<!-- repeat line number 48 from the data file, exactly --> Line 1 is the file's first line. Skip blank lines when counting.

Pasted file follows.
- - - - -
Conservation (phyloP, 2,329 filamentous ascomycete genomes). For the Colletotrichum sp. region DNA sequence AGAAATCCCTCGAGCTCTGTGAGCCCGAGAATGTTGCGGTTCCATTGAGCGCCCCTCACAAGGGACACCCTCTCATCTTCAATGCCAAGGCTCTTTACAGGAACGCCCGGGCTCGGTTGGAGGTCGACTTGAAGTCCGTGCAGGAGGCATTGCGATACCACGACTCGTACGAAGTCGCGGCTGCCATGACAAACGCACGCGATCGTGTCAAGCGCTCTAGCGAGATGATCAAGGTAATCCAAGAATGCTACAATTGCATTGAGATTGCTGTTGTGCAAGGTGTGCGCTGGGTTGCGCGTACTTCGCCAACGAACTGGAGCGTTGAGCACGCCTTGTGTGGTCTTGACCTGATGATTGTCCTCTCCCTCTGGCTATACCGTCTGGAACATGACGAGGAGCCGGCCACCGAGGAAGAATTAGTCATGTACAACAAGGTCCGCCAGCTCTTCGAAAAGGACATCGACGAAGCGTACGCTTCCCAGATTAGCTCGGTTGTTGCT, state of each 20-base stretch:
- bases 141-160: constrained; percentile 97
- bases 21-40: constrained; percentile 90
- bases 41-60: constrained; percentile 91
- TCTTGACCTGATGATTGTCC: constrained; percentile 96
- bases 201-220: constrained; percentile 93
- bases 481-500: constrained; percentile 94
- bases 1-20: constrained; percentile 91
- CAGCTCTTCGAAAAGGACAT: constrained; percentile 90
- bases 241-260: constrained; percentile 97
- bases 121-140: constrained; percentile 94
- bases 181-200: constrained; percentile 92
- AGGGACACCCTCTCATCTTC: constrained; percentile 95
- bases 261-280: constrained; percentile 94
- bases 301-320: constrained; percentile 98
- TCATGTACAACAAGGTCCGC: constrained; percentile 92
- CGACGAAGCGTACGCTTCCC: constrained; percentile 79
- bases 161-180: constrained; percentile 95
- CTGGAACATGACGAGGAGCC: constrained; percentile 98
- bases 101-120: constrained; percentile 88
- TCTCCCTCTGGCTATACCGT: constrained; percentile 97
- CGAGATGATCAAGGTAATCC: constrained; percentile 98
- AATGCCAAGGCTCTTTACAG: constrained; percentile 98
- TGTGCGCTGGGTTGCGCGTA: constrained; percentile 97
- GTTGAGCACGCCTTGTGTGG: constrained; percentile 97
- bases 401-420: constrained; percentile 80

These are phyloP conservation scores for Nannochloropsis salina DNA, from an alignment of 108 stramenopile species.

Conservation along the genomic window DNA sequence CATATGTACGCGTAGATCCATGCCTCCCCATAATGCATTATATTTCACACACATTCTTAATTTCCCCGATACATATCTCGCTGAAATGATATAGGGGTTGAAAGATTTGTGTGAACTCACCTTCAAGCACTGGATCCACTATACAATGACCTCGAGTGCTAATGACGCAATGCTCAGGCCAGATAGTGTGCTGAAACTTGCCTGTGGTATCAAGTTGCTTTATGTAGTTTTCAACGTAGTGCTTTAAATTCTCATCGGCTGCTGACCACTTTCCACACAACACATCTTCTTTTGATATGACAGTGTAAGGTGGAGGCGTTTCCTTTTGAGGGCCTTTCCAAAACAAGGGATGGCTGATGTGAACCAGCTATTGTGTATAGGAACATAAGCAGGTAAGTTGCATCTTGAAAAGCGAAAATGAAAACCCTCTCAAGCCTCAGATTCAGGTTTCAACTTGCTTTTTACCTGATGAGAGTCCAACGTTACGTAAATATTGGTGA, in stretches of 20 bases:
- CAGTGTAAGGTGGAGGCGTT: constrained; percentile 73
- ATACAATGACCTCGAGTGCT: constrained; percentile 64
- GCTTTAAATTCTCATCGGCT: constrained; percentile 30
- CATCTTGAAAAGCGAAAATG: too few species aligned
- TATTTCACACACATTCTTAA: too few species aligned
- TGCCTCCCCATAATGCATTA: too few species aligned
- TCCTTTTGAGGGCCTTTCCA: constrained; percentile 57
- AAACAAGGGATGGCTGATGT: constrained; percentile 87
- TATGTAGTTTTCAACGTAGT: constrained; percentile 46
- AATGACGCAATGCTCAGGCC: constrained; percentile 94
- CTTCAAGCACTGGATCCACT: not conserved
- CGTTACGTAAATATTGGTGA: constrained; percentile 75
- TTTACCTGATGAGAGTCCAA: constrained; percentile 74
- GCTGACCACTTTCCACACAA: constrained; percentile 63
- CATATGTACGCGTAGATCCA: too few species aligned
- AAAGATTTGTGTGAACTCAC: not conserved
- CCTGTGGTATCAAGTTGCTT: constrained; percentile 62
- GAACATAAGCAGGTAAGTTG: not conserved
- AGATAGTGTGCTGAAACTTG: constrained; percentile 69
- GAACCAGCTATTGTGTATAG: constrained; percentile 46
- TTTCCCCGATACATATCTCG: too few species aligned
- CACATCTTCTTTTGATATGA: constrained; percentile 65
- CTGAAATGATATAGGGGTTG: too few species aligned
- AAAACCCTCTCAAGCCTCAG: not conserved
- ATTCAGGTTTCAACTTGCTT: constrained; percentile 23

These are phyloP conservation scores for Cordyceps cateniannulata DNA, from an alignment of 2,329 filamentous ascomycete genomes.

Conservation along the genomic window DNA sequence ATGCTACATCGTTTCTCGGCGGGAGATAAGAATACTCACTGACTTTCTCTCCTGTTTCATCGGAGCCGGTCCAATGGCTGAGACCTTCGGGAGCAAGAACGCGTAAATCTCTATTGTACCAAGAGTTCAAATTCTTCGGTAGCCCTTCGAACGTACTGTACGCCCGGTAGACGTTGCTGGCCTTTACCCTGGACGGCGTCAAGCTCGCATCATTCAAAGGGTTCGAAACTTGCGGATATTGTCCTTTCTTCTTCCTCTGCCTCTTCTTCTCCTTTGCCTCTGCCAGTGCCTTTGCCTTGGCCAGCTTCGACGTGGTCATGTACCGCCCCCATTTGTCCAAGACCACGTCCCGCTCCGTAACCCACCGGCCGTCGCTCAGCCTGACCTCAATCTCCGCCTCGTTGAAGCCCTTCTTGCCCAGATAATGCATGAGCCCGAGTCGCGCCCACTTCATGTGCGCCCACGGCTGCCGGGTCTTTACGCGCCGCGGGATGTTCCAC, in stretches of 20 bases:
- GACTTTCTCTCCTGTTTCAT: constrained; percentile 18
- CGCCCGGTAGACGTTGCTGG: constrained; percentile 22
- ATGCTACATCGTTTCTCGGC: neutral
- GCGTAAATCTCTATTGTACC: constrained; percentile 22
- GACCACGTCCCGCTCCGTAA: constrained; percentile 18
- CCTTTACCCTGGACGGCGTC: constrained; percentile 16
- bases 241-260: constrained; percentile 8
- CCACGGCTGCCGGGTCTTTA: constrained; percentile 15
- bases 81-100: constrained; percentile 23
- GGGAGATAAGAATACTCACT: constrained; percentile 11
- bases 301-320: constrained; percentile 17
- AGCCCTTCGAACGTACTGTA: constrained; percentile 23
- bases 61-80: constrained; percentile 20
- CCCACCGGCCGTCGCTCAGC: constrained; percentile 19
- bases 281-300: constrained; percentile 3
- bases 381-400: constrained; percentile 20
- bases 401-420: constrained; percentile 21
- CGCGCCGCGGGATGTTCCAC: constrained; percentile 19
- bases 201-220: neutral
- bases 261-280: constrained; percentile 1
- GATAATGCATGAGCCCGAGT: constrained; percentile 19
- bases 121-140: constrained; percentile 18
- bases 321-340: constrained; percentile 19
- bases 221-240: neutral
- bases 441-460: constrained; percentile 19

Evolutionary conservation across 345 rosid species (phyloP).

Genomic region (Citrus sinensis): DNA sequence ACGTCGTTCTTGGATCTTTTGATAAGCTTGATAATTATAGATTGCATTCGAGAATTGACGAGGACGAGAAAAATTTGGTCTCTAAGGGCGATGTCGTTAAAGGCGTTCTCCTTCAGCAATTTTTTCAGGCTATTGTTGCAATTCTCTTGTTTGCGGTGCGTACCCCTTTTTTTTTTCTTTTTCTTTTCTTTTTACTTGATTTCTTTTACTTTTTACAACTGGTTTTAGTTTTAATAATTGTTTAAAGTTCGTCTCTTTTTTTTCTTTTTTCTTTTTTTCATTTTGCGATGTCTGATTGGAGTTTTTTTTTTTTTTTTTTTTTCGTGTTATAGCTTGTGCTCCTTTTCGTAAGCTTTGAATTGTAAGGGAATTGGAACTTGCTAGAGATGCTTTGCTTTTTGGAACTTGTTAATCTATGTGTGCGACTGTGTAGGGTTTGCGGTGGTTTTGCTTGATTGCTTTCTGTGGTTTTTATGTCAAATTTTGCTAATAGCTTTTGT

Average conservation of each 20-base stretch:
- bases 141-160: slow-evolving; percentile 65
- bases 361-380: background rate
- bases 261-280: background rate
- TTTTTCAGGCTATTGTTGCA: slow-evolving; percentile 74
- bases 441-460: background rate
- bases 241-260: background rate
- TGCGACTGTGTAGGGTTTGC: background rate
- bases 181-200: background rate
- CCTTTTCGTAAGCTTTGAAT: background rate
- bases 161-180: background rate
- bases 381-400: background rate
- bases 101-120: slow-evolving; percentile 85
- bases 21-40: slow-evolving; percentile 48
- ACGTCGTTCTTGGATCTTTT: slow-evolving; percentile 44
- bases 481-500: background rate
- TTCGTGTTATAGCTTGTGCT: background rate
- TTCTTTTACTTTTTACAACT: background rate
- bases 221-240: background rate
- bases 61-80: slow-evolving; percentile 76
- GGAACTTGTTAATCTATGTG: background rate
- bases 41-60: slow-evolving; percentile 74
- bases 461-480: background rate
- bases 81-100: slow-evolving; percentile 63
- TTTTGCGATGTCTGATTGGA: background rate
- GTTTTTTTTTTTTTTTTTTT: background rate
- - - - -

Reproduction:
- GAACCAGCTATTGTGTATAG: constrained; percentile 46